U.S. Assistant Secretary of State visits Namibia to strengthen bilateral relations

Niël Terblanché

Moly Phee, the United States Assistant Secretary of State for African Affairs, paid a courtesy call on President Hage Geingob at State House earlier this week, as part of her four-day visit to Namibia.

The primary aim of her visit is to bolster and deepen the already strong relations between Namibia and the United States.

During their meeting, Phee expressed her appreciation to President Geingob for his exceptional leadership, significant contributions to the Southern African Development Community (SADC), and his vital role within the African Union in addressing governance challenges across the continent.

She also commended the President for his remarkable efforts in the fields of conservation and energy.

Phee’s visit comes in the wake of an announcement by U.S. Secretary of State Antony Blinken, who emphasized the Biden administration’s desire to collaborate with Congress to improve the African Growth and Opportunity Act (AGOA).

AGOA, launched in 2000, grants exports from qualifying African countries duty-free access to the United States, the world’s largest consumer market.

Discussions regarding AGOA’s third reauthorization, set to expire in September 2025, are currently underway.

African countries are advocating for an early ten-year extension without changes to provide stability for businesses and investors.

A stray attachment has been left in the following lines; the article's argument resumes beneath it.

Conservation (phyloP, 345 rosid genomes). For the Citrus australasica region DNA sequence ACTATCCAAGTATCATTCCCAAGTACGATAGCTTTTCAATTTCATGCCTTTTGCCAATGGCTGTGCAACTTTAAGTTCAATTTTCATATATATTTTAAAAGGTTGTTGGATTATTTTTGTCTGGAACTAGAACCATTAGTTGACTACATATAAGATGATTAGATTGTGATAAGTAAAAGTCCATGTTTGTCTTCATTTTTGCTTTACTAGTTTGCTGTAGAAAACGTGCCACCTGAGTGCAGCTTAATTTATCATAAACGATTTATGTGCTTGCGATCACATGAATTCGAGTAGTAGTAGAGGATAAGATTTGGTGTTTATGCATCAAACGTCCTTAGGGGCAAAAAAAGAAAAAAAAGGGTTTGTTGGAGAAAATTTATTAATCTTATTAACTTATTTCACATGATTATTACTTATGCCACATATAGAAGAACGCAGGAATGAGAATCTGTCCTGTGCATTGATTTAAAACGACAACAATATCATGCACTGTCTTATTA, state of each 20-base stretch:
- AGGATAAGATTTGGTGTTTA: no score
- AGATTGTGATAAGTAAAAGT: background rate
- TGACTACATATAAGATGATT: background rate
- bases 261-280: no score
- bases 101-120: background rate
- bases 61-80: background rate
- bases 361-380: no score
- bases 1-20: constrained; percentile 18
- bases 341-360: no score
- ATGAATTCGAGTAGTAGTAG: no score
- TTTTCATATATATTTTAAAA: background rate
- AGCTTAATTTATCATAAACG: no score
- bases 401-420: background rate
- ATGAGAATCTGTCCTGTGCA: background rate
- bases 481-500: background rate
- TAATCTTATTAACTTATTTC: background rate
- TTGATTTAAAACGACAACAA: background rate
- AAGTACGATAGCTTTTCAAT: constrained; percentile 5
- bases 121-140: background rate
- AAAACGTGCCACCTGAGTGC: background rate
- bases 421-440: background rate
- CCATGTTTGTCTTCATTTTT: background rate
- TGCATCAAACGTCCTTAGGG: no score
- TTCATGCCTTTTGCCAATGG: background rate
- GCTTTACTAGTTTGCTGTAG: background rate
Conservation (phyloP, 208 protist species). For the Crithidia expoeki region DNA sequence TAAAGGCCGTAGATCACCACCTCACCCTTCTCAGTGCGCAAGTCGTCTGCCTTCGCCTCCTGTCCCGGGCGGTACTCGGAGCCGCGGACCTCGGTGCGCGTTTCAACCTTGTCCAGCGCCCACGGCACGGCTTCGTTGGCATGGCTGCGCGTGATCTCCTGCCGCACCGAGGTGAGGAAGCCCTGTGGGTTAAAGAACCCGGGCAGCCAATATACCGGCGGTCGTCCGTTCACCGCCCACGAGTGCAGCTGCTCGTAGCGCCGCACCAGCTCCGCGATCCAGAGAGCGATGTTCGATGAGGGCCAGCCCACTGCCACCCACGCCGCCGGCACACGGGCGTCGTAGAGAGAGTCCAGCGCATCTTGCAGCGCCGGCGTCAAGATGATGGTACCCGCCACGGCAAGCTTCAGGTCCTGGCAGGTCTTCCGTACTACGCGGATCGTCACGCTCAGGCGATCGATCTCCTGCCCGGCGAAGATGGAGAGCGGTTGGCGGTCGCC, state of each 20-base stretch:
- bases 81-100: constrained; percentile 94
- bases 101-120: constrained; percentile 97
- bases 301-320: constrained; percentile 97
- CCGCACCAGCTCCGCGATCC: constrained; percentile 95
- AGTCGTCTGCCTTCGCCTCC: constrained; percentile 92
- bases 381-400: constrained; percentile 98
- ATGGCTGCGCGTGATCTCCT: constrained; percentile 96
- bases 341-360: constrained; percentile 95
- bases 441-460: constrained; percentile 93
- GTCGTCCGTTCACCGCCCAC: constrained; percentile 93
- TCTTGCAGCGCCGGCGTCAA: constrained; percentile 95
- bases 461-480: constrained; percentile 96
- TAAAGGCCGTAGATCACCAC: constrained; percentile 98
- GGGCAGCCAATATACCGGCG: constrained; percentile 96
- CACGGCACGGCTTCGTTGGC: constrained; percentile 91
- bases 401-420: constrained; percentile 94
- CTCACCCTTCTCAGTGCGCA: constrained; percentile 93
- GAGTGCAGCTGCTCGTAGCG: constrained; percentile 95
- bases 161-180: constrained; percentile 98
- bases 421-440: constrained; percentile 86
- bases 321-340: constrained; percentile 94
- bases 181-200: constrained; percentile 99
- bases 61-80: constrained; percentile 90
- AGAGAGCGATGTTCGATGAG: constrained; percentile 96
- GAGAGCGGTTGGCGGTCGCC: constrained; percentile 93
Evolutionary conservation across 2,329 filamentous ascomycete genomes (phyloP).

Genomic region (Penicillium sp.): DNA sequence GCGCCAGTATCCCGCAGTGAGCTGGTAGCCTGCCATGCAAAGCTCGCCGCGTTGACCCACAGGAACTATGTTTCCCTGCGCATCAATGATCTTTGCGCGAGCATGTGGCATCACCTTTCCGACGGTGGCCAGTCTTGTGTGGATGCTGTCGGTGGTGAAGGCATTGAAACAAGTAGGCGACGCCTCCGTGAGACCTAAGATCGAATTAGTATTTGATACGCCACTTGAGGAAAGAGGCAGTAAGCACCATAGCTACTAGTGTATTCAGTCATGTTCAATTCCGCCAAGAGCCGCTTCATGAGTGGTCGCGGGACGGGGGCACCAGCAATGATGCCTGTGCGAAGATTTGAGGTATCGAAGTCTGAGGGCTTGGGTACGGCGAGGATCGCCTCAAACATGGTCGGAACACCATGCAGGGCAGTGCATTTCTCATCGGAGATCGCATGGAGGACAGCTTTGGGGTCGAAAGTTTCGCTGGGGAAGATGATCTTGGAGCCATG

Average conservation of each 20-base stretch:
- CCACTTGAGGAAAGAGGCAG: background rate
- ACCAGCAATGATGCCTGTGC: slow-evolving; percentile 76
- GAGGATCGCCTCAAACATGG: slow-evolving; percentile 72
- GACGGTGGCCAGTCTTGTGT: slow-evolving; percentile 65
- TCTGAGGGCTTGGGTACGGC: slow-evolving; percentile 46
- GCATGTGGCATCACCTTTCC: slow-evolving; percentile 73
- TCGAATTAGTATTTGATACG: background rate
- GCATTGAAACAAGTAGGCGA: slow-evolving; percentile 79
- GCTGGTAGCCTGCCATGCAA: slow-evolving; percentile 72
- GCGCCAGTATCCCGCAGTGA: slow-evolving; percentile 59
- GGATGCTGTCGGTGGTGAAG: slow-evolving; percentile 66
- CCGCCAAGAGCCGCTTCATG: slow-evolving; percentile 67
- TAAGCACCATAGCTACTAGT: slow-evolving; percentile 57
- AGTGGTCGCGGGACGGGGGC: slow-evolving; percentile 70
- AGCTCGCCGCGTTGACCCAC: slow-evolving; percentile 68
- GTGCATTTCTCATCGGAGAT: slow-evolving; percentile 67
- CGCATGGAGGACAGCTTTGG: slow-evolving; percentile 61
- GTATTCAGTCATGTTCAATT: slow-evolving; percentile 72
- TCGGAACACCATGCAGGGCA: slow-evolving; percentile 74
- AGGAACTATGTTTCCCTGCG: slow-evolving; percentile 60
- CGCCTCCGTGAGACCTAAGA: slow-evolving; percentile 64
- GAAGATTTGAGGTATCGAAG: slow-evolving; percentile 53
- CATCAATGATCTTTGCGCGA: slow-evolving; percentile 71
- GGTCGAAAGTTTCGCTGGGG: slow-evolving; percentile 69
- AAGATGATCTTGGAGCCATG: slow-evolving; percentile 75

African governments are also pushing for more flexibility in eligibility criteria and a less frequent review of those criteria.

However, there are differing opinions on the need for updates to the program.

We don’t just want to extend AGOA, we want to work with the United States Congress to make it even better,” Blinken said.

Over US$10 billion worth of African exports entered the United States duty-free last year under AGOA, but the U.S. International Trade Commission pointed out significant shortcomings, including the fact that over 80 percent of non-petroleum AGOA exports came from just five countries in recent years.

The Biden administration recently announced its intention to exclude Gabon, Niger, Uganda, and the Central African Republic from AGOA participation due to governance and rights concerns.

Moly Phee’s visit emphasizes the significance of Namibia’s role in Africa and its relationship with the United States, as both nations work towards enhancing economic and diplomatic ties.

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